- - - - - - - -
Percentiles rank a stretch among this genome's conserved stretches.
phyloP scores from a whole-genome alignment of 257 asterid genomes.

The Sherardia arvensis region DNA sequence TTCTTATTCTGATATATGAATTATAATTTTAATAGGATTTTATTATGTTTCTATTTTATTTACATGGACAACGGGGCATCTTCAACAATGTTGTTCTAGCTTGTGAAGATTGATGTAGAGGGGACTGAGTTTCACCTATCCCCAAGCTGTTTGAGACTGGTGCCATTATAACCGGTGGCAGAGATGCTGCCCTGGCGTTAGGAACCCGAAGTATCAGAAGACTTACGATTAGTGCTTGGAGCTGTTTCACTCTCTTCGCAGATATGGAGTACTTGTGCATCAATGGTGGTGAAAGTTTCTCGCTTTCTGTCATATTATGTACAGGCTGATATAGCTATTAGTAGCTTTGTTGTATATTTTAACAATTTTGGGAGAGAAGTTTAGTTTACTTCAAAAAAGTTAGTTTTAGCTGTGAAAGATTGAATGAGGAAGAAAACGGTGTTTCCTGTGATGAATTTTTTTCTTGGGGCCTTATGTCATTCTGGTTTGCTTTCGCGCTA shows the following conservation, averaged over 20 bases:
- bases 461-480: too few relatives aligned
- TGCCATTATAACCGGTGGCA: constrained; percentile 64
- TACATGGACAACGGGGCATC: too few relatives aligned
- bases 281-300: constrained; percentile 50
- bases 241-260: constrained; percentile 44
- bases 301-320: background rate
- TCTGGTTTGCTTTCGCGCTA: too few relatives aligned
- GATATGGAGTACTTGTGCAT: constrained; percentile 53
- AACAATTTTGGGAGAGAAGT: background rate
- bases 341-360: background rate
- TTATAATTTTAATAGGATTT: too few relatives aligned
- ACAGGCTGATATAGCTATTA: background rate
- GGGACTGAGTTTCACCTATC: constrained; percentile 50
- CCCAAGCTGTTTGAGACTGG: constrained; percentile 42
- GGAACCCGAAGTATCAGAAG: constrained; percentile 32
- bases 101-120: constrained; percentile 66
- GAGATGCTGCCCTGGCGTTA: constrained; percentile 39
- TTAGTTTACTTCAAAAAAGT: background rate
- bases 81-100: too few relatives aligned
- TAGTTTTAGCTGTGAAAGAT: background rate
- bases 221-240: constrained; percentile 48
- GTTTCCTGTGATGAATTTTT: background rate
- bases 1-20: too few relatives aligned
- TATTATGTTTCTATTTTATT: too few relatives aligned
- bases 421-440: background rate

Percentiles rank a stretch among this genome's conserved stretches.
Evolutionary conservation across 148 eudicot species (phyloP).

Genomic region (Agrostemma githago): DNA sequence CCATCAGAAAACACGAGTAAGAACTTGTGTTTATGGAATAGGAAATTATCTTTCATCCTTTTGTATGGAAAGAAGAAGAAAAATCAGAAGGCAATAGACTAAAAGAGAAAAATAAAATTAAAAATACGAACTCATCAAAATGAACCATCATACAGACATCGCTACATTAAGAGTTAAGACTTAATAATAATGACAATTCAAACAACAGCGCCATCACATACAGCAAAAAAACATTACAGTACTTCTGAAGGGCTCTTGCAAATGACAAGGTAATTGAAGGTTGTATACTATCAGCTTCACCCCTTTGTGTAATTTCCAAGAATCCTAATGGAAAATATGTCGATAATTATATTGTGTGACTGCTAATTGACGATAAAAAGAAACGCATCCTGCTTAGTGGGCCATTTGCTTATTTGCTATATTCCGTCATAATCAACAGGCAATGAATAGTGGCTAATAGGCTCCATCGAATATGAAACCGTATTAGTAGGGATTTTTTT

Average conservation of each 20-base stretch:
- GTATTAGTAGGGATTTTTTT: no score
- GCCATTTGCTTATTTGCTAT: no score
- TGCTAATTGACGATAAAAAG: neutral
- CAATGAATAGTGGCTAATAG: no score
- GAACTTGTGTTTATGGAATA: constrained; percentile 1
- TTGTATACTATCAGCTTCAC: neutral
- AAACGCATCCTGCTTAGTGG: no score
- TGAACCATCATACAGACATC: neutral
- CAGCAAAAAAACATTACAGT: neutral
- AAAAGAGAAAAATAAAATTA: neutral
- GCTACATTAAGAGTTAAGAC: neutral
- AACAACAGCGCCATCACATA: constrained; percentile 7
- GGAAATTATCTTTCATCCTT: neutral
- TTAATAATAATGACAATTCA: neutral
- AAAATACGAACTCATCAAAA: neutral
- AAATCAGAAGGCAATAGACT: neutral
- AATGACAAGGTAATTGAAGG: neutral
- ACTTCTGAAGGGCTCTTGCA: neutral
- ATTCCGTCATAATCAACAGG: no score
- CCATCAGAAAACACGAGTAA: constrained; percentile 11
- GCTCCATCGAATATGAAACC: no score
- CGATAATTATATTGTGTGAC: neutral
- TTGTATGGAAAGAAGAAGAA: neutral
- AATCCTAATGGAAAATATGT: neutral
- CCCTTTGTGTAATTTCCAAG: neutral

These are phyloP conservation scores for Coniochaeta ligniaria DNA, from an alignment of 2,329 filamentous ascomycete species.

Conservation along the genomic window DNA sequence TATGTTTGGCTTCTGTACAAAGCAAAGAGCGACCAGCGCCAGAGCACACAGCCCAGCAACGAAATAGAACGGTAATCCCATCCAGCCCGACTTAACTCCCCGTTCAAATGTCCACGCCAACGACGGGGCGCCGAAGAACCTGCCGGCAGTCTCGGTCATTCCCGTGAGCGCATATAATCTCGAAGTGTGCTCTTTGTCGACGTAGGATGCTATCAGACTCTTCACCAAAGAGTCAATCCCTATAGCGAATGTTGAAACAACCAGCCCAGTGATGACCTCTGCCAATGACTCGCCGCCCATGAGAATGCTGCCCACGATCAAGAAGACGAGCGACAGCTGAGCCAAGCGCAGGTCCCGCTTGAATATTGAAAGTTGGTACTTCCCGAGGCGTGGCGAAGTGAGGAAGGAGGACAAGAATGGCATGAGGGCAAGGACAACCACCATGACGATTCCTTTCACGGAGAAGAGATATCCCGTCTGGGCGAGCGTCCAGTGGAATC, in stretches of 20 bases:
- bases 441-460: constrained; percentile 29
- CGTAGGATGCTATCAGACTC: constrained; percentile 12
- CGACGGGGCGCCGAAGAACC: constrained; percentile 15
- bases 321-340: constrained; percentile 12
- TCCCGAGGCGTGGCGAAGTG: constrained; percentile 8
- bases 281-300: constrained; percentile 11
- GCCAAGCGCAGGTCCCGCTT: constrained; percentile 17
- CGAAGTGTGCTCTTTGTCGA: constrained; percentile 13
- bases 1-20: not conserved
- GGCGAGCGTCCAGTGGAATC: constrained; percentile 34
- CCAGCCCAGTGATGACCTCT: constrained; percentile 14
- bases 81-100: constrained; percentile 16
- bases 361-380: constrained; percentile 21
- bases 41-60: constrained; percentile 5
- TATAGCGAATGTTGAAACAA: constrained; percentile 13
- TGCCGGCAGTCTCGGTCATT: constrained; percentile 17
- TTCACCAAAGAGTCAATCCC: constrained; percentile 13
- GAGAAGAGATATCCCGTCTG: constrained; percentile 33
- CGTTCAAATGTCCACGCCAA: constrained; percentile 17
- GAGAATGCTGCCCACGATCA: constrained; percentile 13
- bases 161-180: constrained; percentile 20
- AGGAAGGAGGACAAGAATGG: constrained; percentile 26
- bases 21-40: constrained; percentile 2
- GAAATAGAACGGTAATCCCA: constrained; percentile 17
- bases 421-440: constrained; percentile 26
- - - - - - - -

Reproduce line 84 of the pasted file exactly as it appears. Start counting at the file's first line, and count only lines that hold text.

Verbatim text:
- bases 421-440: constrained; percentile 26